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for Grades K-4

Apr 25, 2016
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For Grades K-4 , week of Apr 25, 2016

1. Oldest Orangutan Dies at 48

North America’s oldest orangutan born in a zoo has died at age 48 in Seattle’s Woodland Park Zoo, after struggling with breathing problems. The orangutan named Towan had been trained to make art using paint, pens and chalk, and his works sold for up to $1,000. Towan and a twin sister, Chinta, were the first twin orangutans born in captivity — in 1968 at the Woodland zoo located in the city of Seattle in Washington State. Orangutans are one of the most advanced primates, which are the animals most closely related to humans. Primates like orangutans, gorillas, apes and monkeys are endangered in many parts of the world. As a class, find and closely read a story about an endangered primate in the newspaper or online. Use what you read to write a letter to the editor, suggesting ways people could help protect this primate.

Common Core State Standards: Reading closely what a text says explicitly and to make logical inferences from it; producing clear and coherent writing in which the development, organization and style are appropriate to the task.

2. Girl, 5, Rescues Mom

A 5-year-old Texas girl, who learned to swim when she was just 2 years old, saved her mother’s life after the woman had a seizure and collapsed face down in the family swimming pool. The child waded in, dragged her mother to the shallow end, turned her over so she could breathe and then ran for help. After the mother was released from a hospital in the city of Corpus Christi, she expressed amazement that her daughter knew what to do. No matter how young you are, it is important to know what to do when there is an emergency. As a class, discuss different emergency situations and what you should do in each. Then design a poster or newspaper ad, showing how someone your age should respond to different emergencies. Give your poster an eye-catching headline and share with the class.

Common Core State Standards: Engaging effectively in a range of collaborative discussions; using drawings or visual displays when appropriate to enhance the development of main ideas or points.

3. This Cat Was Mailed

A pet Siamese cat survived eight days cooped up in a box, after accidentally being sent through the mail in England. The cat Cupcake had curled up in a box with an order of DVDs sent from the town of Cornwall to West Sussex 260 miles away. When the box was received by the person who had ordered the DVDs, he contacted the Royal Society for the Prevention of Cruelty to Animals, which traced the owners through a microchip placed under the cat’s skin. The owners said they had been “looking everywhere” for Cupcake after she disappeared. Cupcake was badly dehydrated from the eight-day journey but expected to recover. Animals sometimes have amazing experiences. In the newspaper or online, find and closely read a story about such an experience. Then use what you read to draw a series of comic strips showing the animal responding to the experience. For added fun, make up a story about an animal having an unusual experience and tell the story in a comic strip.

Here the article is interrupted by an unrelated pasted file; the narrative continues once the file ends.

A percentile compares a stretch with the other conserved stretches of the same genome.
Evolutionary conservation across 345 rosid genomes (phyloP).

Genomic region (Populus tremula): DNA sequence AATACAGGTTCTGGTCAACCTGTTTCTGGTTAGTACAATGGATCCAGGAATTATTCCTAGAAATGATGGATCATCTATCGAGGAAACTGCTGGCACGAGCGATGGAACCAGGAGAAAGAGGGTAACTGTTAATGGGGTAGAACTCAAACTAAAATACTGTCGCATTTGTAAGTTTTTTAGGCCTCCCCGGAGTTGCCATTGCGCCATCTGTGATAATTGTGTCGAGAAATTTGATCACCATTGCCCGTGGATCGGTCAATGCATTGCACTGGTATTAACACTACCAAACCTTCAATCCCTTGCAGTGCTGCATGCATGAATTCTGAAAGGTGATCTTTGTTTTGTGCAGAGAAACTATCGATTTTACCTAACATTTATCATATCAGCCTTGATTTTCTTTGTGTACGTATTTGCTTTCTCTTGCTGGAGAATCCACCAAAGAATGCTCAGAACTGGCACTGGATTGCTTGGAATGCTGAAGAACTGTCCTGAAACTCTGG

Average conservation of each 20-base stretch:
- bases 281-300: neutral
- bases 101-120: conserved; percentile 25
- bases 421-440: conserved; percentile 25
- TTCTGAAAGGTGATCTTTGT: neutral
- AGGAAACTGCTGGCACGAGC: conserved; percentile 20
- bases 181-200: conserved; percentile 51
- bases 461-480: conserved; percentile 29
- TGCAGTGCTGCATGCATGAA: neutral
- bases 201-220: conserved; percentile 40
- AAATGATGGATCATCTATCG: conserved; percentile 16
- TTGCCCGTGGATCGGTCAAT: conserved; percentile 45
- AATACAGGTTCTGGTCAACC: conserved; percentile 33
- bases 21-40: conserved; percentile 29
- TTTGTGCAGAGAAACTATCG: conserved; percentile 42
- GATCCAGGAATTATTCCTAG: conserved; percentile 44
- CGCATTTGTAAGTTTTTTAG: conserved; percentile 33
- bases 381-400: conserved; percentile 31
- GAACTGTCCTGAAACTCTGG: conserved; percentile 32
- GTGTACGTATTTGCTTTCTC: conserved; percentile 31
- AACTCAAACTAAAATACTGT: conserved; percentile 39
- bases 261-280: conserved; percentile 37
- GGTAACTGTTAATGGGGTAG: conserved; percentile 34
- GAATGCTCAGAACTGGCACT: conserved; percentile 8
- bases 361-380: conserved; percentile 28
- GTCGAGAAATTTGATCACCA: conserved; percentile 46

Common Core State Standards: Using drawings or visual displays when appropriate to enhance the development of main ideas or points; reading closely what a text says explicitly and to make logical inferences from it.

4. A Lake Invasion

A new plant pest has found its way into the waterways of the northern United States. It’s the starry stonewort, a kind of large algae that competes for resources with other water plants and pushes out native plant species. In the state of Minnesota, the Department of Natural Resources has confirmed that the starry stonewort has made its way into lakes in several counties for the first time as an invasive species. It is a concern to environmental leaders because it is stronger and bigger than related species and can grow up to two meters high. When invasive species invade natural areas, they can threaten native species and upset the balance of nature. As a class, find and closely read a story about an invasive species in your state, or a story about another environmental problem. Use what you read to write a paragraph explaining what has happened, what the effects have been and what can be done.

Common Core State Standards: Writing informative/explanatory texts to examine a topic and convey ideas and information clearly; citing specific textual evidence when writing or speaking to support conclusions.

5. Flying ‘Sardines’

Airlines transport a lot of people every day, and sometimes flights are crowded. Too crowded, according to one U.S. senator, who says airlines are forcing passengers to sit on planes “like sardines” closely packed in cans. U.S. Senator Charles Schumer of New York State wants the Federal Aviation Administration (FAA) top do something about the problem by setting larger seat-size standards. He said commercial airlines have been shrinking seats and reducing legroom, and the situation should be corrected. Air travel helps people move quickly from place, but it also helps businesses. In the newspaper or online, closely read a story about a business in your community or state. With the Internet or other resources, read more about how the business operates. Use what you read to write a paragraph describing how air travel or air shipments help this business. Then write a paragraph discussing things the business would have to do differently if airlines did not exist.

Common Core State Standards: Producing clear and coherent writing in which the development, organization and style are appropriate to the task; citing specific textual evidence when writing or speaking to support conclusions.